Succubi are certainly underutilized. Not that I care about horror, but it feels like something their usually demographic should enjoy. I’d love for the Japanese death kites to get the spotlight, though. Too lazy to look up the actually name.
@aetris I feel like Del Toro has almost single-handedly made his own creatures their own works of art in his movies. I have no idea how you would describe the creature in Pan’s Labyrinth with the eye in it’s hand other than just plain creepy as they come.
@reclaimercube - Del Toro is one of the few filmmakers around I would still define as an auteur.
This probably should be in a thread of it’s own and I’m sorry it’s so late-to-the-party but there was once a time filmmakers were SUPPOSED to be auteurs and films were supposed to be art, and then Jaws and Star Wars came out, and suddenly it was all about money and audience and entertainment. And obviously it kind of has to be because movies cost money and if a studio is going to invest $40 million + in a movie there has to be a return, but it does seem like there ought to be some art in there someplace!
@reclaimercube - Del Toro’s definitely not cranking out ‘studio films’, which is the important thing to me. I think a director HAS to care about commercial success if he wants the money for projects, just look at M. Night Shyamalan. I guess what I was trying to say before is that Hollywood is always looking for that money-making formula, so the would-be “blockbusters” crowd better films out of the theaters.
But having said THAT, I don’t see a lot of really great small films either. I mean I love Wes Anderson but his films aren’t all that small.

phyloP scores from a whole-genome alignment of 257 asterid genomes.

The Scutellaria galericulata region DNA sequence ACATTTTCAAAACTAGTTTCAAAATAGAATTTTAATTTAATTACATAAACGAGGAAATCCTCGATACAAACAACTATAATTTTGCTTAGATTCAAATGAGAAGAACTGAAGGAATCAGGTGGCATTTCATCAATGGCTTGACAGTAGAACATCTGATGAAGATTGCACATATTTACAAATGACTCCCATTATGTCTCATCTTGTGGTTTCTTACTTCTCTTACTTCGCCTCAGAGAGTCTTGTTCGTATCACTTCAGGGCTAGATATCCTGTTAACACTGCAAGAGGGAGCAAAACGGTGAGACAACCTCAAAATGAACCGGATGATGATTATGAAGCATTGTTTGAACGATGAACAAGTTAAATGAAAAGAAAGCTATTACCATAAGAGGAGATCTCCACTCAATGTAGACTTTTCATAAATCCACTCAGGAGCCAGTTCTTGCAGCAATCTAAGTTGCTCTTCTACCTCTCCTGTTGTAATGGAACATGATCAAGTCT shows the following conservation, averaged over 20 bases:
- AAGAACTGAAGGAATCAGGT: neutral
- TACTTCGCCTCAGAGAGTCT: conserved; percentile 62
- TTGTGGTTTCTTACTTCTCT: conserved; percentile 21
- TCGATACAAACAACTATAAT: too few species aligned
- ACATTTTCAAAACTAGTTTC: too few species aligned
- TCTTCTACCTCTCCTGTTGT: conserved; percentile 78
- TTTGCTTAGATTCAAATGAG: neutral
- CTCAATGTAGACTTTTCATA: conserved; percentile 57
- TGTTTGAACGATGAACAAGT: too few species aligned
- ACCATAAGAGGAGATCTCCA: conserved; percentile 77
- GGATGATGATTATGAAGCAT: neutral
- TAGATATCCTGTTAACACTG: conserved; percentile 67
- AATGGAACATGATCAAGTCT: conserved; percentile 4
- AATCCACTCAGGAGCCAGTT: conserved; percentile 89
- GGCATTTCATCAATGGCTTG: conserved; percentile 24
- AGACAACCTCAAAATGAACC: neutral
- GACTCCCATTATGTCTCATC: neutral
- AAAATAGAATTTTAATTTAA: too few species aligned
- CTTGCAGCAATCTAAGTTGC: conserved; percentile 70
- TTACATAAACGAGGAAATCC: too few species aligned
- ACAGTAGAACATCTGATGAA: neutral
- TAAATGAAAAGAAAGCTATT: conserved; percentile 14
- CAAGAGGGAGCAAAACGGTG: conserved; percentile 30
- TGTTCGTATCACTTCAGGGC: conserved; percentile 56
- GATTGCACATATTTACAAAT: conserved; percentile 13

@aetris I, actually, have started to despise Wes Anderson movies. It feels like at this point he has stopped trying to make good movies and started trying to make “good Wes Anderson-style movies”.
Quinton Tarintino has falled, almost, into the same trap as him as of late. I really enjoyed The Hateful Eight and appreciated the ability to see it in theatres, but it felt like he was ripping off early movies of himself.
For some reason the director I’ve found myself falling in love with lately has been Drew Goddard. I can’t stop thinking about Bad Times at the El Royale. It felt like the cookie cutter machine of Hollywood allowed something different to come out.
@reclaimercube - I’m pretty much a sucker for Anderson, though I also love what I would call Shymalan’s sensibility too (and he’s a local boy - much more so than Brian DePalma, who graduated from my alma mater!)
Interesting to hear about Goddard - I’ll look for Bad Times at the El Royale!
You know I took all day to meditate on this thought but when have centaurs been properly horrifically done? Outside of Narnia and LOTR have they ever really had their moment in the light? I feel like this could be done exceptionally well. One that comes to mind that you could almost take seriously was the one in Harry Potter, however, that was a friendly take. The idea of them by default sounds pretty horrific IMO.